Press Release

New Mastercard Study Reveals Motivational Shift in Canadian Consumers’ Shopping Behaviour This Holiday Season

November 18, 2020 | Toronto
  • More than three-quarters (78 per cent) of Canadians say they plan to be more conscious of where they shop this holiday season.
  • A brand’s alignment with personal values is important for consumers, with 72 per cent planning to primarily shop from brands that share their values.
  • Contactless shopping will continue to be in high demand as nearly three quarters (73 per cent) are planning to do their holiday shopping at stores that have contactless payment options.

As COVID-19 continues to transform the retail landscape, this holiday shopping season is shaping up to be like none other. In the wake of the pandemic, Canadian shoppers are prioritizing support of local businesses – an act that will be carried forward into the holiday season. According to a new survey from Mastercard, 78 per cent of Canadians participating in the holiday shopping season plan to make a conscious effort to be more mindful in where and how they shop. Specifically, more than three-quarters (79 per cent) of consumers intend to support small, minority-owned (67 per cent), women-owned (68 per cent), and Black-owned businesses (66 per cent) this year.

This mindset is further reflected in the brands Canadian consumers are prioritizing, with 80 per cent planning to shop from local brands and 67 per cent intending to purchase from direct-to-consumer brands. In fact, 87 per cent of shoppers say they plan to shop at businesses they know and trust this year. One item that is not on shoppers’ wish lists this year is gifts from companies that don’t share their values, with 72 per cent planning to primarily shop from brands that align with their personal values.

Despite the uncertain climate, Canadian shoppers are embracing the holiday season and getting a head start. The survey found that 75 per cent of Canadians are aiming start shopping before Cyber Monday this year, with the vast majority (78 per cent) saying they are likely to shop online.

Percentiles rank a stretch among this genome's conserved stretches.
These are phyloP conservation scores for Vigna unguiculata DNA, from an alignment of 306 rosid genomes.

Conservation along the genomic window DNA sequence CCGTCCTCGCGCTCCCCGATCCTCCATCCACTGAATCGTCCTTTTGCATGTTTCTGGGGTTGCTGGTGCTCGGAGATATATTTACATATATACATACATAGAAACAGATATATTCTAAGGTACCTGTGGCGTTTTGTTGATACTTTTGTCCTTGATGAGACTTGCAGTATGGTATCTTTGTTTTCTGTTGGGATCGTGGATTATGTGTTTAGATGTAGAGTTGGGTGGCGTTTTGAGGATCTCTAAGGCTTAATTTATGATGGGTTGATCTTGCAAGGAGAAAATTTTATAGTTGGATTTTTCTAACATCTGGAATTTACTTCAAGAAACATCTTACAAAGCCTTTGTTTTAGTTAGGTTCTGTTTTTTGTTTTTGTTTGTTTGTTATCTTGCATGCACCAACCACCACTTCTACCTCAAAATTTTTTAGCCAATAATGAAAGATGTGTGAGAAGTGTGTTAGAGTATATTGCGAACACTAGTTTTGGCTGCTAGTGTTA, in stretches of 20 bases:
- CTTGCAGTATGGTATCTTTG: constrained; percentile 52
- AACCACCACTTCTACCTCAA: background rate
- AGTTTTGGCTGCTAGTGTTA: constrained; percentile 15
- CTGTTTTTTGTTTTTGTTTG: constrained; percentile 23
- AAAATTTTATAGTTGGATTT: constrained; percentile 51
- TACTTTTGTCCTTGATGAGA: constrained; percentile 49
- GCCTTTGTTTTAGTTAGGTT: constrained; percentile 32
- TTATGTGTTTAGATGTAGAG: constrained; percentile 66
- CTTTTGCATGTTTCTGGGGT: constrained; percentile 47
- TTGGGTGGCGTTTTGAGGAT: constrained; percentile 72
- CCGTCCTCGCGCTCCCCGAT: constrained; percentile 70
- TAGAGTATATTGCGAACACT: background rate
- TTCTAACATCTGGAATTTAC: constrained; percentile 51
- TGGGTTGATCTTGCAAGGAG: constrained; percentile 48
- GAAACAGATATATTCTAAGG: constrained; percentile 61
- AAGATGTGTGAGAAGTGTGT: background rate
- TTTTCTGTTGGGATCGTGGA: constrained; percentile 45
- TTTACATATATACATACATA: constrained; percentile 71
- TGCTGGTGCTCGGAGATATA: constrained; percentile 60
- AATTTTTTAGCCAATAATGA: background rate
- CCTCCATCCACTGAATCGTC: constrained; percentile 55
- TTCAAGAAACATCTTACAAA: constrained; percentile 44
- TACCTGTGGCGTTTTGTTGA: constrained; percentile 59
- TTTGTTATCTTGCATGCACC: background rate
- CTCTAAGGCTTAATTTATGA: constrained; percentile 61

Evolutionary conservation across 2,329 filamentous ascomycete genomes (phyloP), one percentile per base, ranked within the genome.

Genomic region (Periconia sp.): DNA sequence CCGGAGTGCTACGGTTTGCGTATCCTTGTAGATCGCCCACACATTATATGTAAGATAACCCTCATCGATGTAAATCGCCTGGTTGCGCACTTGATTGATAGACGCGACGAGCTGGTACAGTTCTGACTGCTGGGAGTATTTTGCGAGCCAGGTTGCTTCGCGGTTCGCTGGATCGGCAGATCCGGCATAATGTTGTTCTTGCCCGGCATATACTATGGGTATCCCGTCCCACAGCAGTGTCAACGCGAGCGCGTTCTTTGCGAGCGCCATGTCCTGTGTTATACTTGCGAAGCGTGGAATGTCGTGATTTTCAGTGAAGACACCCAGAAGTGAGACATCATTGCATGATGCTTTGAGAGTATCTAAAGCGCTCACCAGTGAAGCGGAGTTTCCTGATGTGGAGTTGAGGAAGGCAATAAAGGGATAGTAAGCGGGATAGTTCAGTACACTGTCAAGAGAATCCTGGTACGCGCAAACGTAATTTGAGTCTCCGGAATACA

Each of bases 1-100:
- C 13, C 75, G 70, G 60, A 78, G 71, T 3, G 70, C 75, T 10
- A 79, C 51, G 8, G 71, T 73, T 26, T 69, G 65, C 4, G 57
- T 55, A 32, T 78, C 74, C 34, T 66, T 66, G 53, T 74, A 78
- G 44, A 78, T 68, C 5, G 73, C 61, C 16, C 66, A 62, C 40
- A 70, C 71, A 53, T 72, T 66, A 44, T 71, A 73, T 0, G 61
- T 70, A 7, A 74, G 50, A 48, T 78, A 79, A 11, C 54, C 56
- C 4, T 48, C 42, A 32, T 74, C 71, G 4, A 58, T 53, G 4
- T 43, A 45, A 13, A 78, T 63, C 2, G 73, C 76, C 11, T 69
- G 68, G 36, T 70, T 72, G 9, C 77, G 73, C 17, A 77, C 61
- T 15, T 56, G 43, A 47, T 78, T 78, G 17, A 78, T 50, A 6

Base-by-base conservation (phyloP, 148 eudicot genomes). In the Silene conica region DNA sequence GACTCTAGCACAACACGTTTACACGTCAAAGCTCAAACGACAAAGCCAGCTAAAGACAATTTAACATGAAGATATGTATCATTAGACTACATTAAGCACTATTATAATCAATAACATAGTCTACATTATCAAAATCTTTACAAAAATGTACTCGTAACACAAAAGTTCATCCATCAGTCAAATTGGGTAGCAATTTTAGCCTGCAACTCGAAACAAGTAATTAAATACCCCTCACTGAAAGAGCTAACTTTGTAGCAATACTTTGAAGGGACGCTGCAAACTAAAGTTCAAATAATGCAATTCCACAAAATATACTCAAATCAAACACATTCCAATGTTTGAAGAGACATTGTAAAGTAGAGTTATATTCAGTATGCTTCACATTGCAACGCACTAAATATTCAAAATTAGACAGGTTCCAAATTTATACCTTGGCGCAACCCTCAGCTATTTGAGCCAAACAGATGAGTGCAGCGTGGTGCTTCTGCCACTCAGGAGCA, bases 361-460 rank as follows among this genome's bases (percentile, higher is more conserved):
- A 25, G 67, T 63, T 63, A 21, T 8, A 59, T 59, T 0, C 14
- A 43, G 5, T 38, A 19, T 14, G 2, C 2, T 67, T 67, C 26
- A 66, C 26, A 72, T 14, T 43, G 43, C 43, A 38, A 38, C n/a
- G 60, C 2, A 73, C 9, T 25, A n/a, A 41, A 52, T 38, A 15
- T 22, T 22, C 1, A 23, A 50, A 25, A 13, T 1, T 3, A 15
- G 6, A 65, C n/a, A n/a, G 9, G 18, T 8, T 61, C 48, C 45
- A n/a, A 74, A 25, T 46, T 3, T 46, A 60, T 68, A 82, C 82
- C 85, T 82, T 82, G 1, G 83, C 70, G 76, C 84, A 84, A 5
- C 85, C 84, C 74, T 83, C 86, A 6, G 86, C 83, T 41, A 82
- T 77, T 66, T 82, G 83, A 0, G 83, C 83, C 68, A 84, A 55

Additional findings from the new Mastercard study show:

  • In-store versus online: Although online shopping has increasingly become the preferred way for consumers to shop, two-thirds (68 per cent) still plan to shop in stores at some point this season. In-store visits however will be drastically reduced, with more than half (55 per cent) of Canadians anticipating conducting less in-store shopping this year.
  • Desire for contactless: For those willing to go in-store, contactless shopping experiences will be in high demand. In fact, almost three quarters (73 per cent) are planning to do their holiday shopping at stores that have contactless pay options for a safe, convenient and touch-free experience.
  • Changing traditions: Though it will look different, nearly half (45 per cent) of Canadian shoppers are leaning into this unique holiday season as a chance to update their old traditions. The majority (72 per cent) of consumers say they are looking forward to having a slower paced holiday season this year.
  • Gift giving reimagined: There will also be a shift in gift giving, with 64 per cent of respondents opting to not give cash as a gift in favour of gift cards, and nearly half (48 per cent) saying they plan to ship more gifts to their loved ones’ houses this year to avoid person-to-person contact.

“There’s no denying that holiday shopping will look and feel a lot different this year, especially as consumers are shopping with a new perspective and priorities,” said Sukhmani Dev, VP of Digital & Cybersecurity Solutions at Mastercard in Canada. “Canadians are embracing the holiday season this year with a strong desire to support local businesses and safety top of mind.”

Earlier this year, Mastercard enabled the increase of contactless payment limits to $250 across Canada to provide consumers with safer ways to pay.

Survey Methodology

This survey was conducted online within Canada by The Harris Poll on behalf of Mastercard from October 14-21, 2020 among 2,030 Canadian residents. Respondents were screened for credit card use.